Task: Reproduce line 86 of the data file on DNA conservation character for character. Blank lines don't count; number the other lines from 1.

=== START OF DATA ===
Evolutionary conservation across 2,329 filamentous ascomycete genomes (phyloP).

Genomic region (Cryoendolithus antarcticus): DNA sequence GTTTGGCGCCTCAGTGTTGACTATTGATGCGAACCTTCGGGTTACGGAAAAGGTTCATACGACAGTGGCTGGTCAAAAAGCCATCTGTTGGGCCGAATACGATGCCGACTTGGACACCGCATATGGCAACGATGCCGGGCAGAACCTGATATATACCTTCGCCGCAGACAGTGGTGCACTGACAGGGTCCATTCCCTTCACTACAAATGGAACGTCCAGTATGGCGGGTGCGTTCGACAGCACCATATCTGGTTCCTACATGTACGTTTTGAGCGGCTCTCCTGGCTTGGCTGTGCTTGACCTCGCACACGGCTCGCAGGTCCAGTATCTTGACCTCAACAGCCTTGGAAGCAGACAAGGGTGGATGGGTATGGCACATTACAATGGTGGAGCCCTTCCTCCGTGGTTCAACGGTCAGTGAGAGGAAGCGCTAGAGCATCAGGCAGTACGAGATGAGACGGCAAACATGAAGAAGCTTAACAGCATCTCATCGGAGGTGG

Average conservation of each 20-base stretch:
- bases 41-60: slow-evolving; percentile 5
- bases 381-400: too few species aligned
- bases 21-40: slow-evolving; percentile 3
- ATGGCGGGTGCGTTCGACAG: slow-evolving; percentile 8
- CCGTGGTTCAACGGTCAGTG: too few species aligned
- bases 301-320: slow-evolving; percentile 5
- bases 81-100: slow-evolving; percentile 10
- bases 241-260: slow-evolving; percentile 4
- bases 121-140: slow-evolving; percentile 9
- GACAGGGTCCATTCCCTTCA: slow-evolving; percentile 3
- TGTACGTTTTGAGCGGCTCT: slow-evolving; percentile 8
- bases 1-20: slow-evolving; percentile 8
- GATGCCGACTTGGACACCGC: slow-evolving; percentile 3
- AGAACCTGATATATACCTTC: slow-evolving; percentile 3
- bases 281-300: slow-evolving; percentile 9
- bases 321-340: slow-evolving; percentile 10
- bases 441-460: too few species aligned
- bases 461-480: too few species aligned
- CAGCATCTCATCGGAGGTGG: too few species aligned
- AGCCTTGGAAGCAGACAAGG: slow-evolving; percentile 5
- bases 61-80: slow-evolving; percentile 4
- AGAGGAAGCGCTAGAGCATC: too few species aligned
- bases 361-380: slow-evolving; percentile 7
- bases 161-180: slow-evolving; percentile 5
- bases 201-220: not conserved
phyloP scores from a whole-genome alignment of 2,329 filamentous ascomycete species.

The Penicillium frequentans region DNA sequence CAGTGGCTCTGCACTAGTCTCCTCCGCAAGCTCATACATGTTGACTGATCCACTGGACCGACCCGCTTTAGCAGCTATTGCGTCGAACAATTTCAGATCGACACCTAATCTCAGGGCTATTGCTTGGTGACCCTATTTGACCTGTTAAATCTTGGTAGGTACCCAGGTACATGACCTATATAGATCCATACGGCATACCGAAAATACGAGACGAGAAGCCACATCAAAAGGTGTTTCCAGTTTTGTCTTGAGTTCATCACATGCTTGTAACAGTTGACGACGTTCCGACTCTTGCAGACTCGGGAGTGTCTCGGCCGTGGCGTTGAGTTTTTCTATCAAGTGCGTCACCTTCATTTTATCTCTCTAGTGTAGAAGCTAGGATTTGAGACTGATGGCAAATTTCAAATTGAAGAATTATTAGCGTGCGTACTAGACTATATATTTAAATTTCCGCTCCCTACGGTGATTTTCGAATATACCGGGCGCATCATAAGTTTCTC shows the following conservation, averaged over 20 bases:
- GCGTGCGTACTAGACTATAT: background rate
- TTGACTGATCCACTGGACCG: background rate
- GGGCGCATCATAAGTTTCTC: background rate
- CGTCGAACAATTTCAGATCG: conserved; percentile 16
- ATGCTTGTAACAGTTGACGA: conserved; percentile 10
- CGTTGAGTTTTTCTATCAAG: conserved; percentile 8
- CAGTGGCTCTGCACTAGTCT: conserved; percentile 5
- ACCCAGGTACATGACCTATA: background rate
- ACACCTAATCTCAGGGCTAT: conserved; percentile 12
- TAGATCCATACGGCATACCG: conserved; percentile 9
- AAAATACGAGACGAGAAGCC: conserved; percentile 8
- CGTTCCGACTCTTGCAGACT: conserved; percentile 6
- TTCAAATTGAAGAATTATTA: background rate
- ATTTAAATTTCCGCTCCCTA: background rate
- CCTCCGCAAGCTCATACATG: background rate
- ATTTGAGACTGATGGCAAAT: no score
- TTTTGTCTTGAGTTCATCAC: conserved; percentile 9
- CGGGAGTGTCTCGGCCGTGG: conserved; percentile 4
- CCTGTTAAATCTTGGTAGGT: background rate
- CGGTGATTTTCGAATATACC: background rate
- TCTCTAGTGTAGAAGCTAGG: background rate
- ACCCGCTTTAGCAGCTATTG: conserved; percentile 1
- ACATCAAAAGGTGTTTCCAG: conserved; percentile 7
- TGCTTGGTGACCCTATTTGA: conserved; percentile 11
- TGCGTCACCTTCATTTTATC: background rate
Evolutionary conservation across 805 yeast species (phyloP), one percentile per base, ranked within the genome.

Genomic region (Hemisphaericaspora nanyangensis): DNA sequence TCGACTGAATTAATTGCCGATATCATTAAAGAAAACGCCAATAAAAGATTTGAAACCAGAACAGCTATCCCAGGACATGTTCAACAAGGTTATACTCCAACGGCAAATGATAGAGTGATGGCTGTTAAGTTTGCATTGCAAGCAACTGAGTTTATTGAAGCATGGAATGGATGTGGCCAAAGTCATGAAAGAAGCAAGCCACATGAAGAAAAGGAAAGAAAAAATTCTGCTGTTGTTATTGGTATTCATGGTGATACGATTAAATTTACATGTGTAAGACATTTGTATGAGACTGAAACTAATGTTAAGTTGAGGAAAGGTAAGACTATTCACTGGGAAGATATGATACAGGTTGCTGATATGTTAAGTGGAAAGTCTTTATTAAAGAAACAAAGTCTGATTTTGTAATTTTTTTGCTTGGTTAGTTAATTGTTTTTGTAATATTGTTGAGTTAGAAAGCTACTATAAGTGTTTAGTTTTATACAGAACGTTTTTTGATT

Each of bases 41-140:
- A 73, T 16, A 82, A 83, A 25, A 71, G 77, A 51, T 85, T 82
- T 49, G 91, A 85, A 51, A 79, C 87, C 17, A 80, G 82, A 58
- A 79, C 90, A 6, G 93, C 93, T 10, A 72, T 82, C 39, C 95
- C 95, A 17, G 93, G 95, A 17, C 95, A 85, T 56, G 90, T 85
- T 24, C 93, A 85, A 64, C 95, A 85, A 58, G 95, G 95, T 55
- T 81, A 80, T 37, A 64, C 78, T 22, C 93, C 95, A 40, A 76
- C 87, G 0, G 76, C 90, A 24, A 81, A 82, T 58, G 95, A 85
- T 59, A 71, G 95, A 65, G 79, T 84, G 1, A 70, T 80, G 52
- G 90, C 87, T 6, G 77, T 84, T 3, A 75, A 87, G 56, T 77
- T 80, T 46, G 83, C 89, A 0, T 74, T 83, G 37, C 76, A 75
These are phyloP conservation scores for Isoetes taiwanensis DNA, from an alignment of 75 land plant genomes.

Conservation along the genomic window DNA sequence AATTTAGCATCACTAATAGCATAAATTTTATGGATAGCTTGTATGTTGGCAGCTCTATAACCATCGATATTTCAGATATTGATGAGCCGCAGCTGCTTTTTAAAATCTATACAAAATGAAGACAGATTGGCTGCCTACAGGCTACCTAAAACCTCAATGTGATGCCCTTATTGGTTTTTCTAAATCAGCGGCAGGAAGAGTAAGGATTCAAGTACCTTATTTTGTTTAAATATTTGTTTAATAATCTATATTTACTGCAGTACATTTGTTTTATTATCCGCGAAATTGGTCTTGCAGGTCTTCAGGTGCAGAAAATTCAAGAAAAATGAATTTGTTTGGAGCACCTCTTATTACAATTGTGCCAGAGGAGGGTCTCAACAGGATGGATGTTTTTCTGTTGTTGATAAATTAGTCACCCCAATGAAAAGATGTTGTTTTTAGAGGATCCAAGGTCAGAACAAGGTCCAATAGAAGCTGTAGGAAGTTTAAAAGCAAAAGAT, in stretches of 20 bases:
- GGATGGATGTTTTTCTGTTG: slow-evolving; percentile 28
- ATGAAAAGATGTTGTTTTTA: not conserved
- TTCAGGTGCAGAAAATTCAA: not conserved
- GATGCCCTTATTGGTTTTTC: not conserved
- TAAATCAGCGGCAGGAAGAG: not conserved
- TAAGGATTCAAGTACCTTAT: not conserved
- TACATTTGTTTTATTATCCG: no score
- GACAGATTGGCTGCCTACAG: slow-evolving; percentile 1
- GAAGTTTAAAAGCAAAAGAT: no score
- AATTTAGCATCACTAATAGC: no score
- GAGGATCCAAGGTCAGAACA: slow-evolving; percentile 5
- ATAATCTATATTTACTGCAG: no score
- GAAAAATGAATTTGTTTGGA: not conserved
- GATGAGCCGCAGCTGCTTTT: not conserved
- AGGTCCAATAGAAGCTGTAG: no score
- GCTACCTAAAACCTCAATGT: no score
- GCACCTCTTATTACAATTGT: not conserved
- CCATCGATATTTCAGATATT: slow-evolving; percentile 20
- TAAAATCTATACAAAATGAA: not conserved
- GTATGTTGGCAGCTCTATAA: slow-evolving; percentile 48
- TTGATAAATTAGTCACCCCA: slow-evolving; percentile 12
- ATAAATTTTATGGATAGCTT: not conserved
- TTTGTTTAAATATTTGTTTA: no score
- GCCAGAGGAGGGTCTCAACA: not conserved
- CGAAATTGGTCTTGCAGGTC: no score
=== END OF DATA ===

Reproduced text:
- GCTACCTAAAACCTCAATGT: no score